Episodes four and five move the story slowly forward. Each shows the two groups that have entered through the Stargate. While the Nazi team have met the god, the second led by Catherine arrives hours later only to find one soldier dead. Both teams get captured by the residents of a desert world. The world does not look like Abydos because the sands are more white than beige (the online synopsis, however, confirms it is), and budget notwithstanding, the design is different. It does not match the production design of the movie. This detail I can forgive since this series is made on a budget.

The only advancement in the plot is how Isis desires to continue her reign and is willing to challenge Ra — a name not often heard in the series. Her first prime may well be Sekhmet. Her fighting style is like that of a cat. Credits reveal she is Serqet, a new character with no direct mythological counterpart.


A few thoughts come to mind when concerning canon. Either Aset is not Isis, or through some wild time travel conundrum, she will one day flee to Earth in the distant past (most likely back to Egypt either to or with her husband Osiris) and both their fate will get sealed by Seth.

While the budget for web-based series does not allow for impressive costume designs, massive sets and grandiose special effects, the hope is with this series acting a gauge to how much fan interest still remains. It has been off the air since 2011. Fans will never see Dean Devlin / Roland Emmerich’s idea for a reboot. That idea died in 2016 according to several sources, like when Devlin spoke to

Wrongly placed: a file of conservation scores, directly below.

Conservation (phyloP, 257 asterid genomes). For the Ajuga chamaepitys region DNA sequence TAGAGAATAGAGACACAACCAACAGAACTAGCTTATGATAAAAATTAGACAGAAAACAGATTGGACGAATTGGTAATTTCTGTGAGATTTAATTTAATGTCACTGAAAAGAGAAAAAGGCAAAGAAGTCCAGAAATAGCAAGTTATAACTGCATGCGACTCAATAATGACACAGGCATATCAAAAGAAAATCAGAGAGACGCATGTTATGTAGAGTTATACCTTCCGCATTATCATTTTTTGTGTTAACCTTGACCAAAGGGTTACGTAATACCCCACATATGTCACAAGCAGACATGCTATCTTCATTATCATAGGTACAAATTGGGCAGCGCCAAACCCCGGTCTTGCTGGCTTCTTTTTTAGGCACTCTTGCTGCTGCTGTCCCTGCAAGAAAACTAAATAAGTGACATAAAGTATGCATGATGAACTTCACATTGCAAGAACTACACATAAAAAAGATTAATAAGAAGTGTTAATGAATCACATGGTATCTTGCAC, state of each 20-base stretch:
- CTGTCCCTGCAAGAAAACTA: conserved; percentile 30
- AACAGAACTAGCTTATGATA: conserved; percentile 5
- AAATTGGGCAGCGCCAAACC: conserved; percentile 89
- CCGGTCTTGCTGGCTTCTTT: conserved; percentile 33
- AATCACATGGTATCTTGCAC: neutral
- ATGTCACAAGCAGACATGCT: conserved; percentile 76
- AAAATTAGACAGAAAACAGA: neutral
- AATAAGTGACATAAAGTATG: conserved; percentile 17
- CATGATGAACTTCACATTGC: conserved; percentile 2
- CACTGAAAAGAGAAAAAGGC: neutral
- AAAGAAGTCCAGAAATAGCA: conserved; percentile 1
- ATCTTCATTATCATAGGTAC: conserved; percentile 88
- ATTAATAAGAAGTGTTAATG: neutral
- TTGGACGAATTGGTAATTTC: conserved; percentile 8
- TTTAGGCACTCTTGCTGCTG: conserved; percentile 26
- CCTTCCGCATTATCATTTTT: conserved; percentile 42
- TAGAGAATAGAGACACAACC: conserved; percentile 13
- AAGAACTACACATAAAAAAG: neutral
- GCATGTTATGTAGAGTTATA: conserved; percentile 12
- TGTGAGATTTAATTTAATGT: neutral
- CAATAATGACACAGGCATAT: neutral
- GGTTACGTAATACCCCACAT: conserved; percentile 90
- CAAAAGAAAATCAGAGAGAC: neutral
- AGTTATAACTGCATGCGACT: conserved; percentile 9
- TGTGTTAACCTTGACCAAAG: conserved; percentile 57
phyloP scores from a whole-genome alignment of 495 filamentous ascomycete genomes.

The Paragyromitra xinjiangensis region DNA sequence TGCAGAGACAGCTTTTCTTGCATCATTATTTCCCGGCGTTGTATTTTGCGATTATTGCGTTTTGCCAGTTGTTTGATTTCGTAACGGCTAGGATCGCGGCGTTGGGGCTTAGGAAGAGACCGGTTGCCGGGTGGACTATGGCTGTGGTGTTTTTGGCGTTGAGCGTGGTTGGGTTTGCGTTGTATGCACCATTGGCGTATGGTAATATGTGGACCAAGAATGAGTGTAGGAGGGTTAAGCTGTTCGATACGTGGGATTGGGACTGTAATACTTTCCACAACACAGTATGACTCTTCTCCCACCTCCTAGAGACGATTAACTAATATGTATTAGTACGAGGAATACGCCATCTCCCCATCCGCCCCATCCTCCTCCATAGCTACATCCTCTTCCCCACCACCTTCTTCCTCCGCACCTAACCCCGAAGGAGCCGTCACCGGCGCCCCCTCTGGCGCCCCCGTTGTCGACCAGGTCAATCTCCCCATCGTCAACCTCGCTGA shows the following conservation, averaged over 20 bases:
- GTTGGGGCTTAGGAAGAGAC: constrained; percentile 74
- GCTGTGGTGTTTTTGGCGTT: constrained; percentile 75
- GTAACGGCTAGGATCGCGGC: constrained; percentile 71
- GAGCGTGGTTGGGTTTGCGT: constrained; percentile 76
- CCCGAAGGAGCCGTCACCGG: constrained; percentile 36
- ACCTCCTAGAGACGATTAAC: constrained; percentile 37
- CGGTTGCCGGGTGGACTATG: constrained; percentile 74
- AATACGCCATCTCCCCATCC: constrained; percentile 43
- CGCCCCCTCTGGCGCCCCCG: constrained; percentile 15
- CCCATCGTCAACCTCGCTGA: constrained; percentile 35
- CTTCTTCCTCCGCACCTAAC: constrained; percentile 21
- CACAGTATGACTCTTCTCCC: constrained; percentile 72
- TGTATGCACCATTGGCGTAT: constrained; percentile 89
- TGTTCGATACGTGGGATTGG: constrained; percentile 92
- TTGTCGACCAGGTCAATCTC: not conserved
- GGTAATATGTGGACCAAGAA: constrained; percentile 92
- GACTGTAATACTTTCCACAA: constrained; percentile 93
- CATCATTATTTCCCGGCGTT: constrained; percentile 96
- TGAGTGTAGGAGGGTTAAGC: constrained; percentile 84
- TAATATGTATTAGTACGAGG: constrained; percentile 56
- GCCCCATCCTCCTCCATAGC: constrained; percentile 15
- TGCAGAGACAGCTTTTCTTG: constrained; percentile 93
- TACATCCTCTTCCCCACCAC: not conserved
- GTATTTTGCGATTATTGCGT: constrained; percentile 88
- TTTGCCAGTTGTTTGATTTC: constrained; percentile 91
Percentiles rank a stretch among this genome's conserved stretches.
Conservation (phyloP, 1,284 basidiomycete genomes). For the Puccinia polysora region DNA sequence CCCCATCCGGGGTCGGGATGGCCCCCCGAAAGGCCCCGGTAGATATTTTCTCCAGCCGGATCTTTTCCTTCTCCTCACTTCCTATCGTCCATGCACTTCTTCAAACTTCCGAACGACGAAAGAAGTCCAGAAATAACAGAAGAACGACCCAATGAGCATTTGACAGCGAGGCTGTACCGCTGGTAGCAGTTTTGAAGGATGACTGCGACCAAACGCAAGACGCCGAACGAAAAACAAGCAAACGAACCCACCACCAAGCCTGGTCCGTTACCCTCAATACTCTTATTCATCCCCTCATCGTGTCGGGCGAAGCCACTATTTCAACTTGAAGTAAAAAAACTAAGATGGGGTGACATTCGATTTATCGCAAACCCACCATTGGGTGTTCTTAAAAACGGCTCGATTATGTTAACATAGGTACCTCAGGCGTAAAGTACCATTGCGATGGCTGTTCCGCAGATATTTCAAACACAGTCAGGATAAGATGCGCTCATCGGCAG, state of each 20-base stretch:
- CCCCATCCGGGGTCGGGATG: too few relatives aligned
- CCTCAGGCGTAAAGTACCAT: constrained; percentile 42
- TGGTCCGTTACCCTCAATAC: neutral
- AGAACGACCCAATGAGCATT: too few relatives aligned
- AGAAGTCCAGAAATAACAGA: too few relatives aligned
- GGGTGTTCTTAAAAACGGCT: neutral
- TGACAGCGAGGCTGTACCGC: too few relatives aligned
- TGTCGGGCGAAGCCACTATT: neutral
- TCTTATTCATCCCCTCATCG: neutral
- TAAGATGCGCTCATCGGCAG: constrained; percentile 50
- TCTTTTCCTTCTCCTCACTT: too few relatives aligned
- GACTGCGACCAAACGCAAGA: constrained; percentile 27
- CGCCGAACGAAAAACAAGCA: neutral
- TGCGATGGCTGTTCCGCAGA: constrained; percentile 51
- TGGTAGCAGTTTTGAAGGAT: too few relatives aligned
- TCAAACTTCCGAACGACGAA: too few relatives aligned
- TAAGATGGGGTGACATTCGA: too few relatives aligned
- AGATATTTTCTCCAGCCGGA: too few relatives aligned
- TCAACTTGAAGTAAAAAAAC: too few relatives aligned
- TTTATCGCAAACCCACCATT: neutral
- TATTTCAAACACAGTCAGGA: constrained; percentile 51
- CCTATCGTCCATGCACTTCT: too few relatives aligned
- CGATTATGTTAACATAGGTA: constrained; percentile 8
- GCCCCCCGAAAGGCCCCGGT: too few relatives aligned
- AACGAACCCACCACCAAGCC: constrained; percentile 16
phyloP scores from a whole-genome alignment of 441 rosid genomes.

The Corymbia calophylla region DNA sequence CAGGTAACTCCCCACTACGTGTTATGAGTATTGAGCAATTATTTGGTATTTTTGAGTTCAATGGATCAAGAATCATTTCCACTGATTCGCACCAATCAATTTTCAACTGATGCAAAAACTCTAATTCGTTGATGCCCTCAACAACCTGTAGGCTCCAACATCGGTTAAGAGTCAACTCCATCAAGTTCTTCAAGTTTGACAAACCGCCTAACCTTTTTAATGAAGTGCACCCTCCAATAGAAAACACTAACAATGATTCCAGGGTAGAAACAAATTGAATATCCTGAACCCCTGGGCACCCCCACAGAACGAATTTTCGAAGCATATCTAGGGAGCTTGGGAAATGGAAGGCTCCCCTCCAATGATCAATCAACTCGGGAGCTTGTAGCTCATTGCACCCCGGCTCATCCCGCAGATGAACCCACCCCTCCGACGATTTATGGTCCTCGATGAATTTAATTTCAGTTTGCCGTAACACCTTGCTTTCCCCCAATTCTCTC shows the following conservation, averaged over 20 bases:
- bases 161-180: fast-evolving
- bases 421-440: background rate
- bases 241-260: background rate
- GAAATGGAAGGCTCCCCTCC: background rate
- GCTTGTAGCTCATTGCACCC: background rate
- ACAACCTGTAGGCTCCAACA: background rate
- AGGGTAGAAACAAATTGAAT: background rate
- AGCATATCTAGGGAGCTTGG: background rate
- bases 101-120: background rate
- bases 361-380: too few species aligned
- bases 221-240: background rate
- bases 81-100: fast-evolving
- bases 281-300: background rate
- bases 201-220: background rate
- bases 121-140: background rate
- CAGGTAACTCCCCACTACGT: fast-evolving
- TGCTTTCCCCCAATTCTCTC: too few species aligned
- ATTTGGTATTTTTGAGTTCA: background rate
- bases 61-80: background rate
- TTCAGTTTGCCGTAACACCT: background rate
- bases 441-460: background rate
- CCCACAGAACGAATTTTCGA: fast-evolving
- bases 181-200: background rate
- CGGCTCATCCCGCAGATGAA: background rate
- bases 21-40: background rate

In the photo below, she pulls Captain James Beal (an unwilling soldier stationed in Egypt to help the Langfords) through the gate as part of the help. Catherine has yet to meet Ernest Littlefield and conduct further experiments with the gate. While this series is retconning when the gate was first opened, as shown in the episode “The Torment of Tantalus,” perhaps this story is happening in an alternative universe.

Before any of this future happens, Catherine needs to more allies if she is to rescue her father. He cannot die in Origins. Five more episodes remain to tell this story and they will arrive in two-episode weekly spurts. More story is most likely planned, but to have them produced will depend on the response from fans than the studio heads.

So far, the story is engaging enough to get me interested in Stargate all over again. We get to see what kind of relationship Catherine has with her father. The other character may seem cardboard for now, but the hope is that they will get fleshed out as the series gets the green light to continue.

Streaming this series is a nice upgrade from sorting through piles of DVDs. The online library looks good on my 42″ HDTV; the video grain is hardly noticeable from a distance. When considering the range of cameras used over the years, the early seasons are tough to view on upscaling video players. When forced to 720p, the video grain is not as bad as I recall. But first, the movie and novels which make up its proper sequel must be looked at!

Assuming subscribers have unlimited data for their Internet plan, anyone can go nuts binging on any of the three classic series. Infinity is not available and it may show up later in this digital library at a later date.